John Treat reports for TUED
At a historic launch event held outside Johannesburg on April 21-23, 2017, almost 1,400 voting delegates from two-dozen unions representing 700,000 workers convened to launch the new “South African Federation of Trade Unions” (SAFTU).
In addition to adopting the name, logo and colors — red, black and gold — delegates also endorsed a range of principles adopted at a preparatory “Workers’ Summit” convened by the National Union of Metalworkers of South Africa (NUMSA) in April 2016, adopted a new constitution, and approved a report from the Steering Committee proposing a range of campaigning priorities for the next period.
In a recent article, then SAFTU convener Zwelinzima Vavi said:
“We’ve got a mix of workers in the private sector, manufacturing, transport, mining and construction. And we’ve got unions in the public sector – the biggest ones are the South African Policing Union and the National Union of Public Servants and Allied Workers.… [SAFTU] is independent but not apolitical. It is truly worker controlled and democratic and not ‘sloganising’ over the issues. SAFTU is truly fighting and militant.”
At a TUED strategy meeting in New York in early April, Karl Cloete, NUMSA’s Deputy General Secretary, told union representatives from 12 countries that while the new federation’s campaigning priorities will focus on the many grave and urgent challenges facing South Africa’s highly exploited workers and exceptionally vulnerable poor, SAFTU would also make energy democracy and just transition part of its core agenda.
At the launch, delegates affirmed this commitment. Specifically:
We shall mobilize workers to oppose Eskom’s planned closure of five coal-powered power stations, which could produce 30-40,000 job losses, fight the partial privatization of Eskom by involving independent power producers, step up the campaign against nuclear energy and develop a position on transition to socially owned renewable energy.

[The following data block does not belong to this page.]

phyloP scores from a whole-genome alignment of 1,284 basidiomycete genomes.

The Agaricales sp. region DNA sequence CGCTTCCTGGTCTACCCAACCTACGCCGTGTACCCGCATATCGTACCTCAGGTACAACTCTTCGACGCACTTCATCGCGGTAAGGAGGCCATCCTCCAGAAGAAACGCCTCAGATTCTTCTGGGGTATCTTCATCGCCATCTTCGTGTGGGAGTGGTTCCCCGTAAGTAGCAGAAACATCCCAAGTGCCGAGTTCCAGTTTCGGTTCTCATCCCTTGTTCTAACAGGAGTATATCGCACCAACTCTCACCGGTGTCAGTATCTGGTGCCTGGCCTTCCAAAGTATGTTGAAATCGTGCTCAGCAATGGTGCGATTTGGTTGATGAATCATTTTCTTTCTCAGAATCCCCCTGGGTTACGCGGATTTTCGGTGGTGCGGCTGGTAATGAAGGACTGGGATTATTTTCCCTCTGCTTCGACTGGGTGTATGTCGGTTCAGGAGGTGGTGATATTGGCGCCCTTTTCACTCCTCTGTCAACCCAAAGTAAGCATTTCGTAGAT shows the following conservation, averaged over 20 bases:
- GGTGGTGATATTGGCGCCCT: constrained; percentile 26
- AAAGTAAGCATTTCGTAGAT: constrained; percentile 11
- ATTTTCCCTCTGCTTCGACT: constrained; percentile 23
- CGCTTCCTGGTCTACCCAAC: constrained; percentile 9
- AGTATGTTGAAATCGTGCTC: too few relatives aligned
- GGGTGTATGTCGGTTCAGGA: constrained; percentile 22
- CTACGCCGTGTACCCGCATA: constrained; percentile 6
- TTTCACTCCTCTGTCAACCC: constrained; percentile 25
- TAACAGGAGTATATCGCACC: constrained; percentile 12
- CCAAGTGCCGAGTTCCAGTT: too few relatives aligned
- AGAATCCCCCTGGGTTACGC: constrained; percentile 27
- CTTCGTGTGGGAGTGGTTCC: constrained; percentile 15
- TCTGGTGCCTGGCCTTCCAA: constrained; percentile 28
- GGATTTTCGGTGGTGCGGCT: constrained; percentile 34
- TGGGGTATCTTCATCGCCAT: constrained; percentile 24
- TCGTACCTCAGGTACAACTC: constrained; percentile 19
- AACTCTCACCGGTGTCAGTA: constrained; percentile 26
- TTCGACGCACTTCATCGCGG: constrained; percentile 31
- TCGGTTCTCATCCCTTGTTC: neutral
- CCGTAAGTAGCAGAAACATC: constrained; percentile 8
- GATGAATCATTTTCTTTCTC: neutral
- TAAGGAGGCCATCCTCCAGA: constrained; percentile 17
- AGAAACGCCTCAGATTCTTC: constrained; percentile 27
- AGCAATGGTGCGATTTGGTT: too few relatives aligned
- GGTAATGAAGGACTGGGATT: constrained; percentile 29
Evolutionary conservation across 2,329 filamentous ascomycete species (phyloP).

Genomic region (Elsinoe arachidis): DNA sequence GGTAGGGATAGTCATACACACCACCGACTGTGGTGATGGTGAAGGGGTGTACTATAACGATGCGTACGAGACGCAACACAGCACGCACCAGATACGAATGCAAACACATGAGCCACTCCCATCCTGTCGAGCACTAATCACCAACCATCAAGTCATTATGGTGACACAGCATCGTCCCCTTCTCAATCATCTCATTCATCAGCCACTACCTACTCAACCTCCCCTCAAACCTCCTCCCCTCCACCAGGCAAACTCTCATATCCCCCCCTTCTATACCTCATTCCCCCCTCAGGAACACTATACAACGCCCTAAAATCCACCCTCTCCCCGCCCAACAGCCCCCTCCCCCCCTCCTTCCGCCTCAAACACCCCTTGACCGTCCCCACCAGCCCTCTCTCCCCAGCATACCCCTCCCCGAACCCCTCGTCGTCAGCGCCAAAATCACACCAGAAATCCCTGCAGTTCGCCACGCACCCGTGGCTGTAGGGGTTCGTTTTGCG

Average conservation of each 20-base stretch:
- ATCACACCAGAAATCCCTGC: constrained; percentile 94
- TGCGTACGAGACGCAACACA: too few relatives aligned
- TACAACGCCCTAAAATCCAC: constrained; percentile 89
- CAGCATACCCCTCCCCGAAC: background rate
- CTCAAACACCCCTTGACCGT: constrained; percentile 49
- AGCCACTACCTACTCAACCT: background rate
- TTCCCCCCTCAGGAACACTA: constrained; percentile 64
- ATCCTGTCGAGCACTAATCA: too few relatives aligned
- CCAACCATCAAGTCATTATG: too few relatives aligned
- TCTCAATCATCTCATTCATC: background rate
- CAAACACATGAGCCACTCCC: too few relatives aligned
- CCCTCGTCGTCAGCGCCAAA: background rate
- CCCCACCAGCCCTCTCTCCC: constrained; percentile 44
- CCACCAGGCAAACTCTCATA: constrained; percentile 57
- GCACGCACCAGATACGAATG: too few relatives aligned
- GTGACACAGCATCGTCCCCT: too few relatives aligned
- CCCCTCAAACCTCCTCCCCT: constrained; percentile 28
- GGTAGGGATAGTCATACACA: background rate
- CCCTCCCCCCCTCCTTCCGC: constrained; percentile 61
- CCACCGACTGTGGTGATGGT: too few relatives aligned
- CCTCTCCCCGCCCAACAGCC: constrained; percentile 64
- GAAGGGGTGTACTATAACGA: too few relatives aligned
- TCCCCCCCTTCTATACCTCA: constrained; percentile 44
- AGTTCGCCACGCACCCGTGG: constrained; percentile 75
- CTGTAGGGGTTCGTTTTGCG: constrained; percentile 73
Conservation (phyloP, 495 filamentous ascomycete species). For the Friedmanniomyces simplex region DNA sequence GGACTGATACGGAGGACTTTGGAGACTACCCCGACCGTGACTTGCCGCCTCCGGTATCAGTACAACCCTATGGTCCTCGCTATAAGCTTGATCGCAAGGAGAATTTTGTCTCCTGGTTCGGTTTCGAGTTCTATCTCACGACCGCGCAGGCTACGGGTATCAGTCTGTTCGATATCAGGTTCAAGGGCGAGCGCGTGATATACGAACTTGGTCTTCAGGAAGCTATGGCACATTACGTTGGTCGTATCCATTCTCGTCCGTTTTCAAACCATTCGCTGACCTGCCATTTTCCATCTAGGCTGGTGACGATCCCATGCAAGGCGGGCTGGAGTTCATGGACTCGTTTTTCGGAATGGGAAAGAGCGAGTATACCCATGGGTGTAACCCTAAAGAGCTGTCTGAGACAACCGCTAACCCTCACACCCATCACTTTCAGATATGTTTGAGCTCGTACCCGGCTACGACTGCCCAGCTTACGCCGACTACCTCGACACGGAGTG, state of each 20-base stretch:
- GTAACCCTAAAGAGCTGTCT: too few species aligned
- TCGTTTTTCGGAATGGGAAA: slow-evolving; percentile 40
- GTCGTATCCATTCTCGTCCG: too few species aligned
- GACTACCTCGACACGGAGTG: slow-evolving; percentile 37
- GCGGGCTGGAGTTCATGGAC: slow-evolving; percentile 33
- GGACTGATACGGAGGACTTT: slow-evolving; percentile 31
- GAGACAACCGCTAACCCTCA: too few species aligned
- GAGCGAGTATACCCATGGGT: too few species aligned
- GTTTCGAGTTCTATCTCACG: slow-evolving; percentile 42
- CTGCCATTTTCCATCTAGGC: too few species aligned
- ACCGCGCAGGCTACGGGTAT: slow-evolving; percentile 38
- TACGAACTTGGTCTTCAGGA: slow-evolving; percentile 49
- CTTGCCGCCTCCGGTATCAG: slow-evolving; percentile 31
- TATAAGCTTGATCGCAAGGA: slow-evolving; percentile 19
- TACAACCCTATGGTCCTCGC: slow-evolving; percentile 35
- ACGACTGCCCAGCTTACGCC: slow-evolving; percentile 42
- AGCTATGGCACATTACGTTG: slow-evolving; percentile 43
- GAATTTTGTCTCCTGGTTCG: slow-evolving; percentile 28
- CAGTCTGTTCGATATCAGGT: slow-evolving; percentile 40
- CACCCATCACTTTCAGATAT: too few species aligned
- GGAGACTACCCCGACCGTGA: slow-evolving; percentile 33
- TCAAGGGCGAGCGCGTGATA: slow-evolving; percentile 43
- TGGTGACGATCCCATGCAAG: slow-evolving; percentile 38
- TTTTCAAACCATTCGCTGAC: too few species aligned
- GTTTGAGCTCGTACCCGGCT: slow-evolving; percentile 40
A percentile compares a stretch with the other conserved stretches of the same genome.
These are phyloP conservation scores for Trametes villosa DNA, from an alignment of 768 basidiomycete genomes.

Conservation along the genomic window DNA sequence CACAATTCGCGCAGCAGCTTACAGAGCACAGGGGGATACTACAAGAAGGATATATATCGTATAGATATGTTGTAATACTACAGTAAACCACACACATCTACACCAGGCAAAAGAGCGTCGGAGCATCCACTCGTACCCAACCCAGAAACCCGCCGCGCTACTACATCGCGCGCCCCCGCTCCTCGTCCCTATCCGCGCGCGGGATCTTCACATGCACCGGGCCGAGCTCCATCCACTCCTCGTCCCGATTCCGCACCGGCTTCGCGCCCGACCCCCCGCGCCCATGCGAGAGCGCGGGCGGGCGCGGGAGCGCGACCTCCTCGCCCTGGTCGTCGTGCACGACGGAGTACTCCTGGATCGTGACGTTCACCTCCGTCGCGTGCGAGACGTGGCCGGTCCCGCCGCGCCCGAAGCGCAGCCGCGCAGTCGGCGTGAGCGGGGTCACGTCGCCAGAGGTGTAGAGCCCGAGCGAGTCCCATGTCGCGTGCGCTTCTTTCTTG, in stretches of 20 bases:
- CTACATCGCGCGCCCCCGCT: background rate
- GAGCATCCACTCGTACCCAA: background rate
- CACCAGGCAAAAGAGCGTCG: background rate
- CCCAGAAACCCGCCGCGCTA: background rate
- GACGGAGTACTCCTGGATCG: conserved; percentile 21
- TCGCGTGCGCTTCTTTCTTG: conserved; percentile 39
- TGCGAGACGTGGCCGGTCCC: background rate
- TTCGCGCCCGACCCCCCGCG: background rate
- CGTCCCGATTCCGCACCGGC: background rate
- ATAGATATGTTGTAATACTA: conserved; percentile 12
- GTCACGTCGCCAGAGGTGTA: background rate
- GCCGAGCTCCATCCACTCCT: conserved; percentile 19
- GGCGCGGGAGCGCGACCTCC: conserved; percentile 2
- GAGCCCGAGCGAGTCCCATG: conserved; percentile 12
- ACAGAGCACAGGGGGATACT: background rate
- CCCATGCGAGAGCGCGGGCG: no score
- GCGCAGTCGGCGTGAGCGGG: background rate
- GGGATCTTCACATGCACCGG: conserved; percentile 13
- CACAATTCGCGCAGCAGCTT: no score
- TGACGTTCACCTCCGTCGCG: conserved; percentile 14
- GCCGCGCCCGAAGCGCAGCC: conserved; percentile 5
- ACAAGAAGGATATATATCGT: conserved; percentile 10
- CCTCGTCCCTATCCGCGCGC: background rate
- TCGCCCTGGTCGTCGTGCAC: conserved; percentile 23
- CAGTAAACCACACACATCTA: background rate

Other campaigning demands focus on challenging attacks on collective bargaining and trade union organizing, ending evictions of farm workers, improving access to healthcare and education, and making better use of pension funds to finance projects that benefit working people and their communities. Pending creation of SAFTU’s own website, the full text of the conference outcomes is available here.
Despite many challenges, key figures involved in building SAFTU have drawn exceptional hope and inspiration from the process, in no small part because of the considerable odds that have stood against it. Long-time union member and organizer Stephen Faulkner offered the following personal reflections:
Rebuilding, block by block, new and vibrant collective relations within and between Unions from very different backgrounds and organizing cultures has offered a tantalizing glimpse of what can be achieved, not just in South Africa, but well beyond our borders — especially if internal democracy and accountability are practiced, genuine opportunities opened up to clarify thinking, and perhaps most importantly, the experience of working together on critical campaigns is built into the process. Learning from our mistakes, and not using them to score points or condemn has been crucial. Without wanting to exaggerate, the beginnings of a restoration of good old fashioned hope in the future has been achieved, against a backdrop of what might once have appeared to be insurmountable odds.
Faulkner also reports that the organizers have established vibrant shop stewards councils in almost all nine of the country’s provinces, to help in reaching workers and communities who have been without democratic organization, representation and servicing for many years.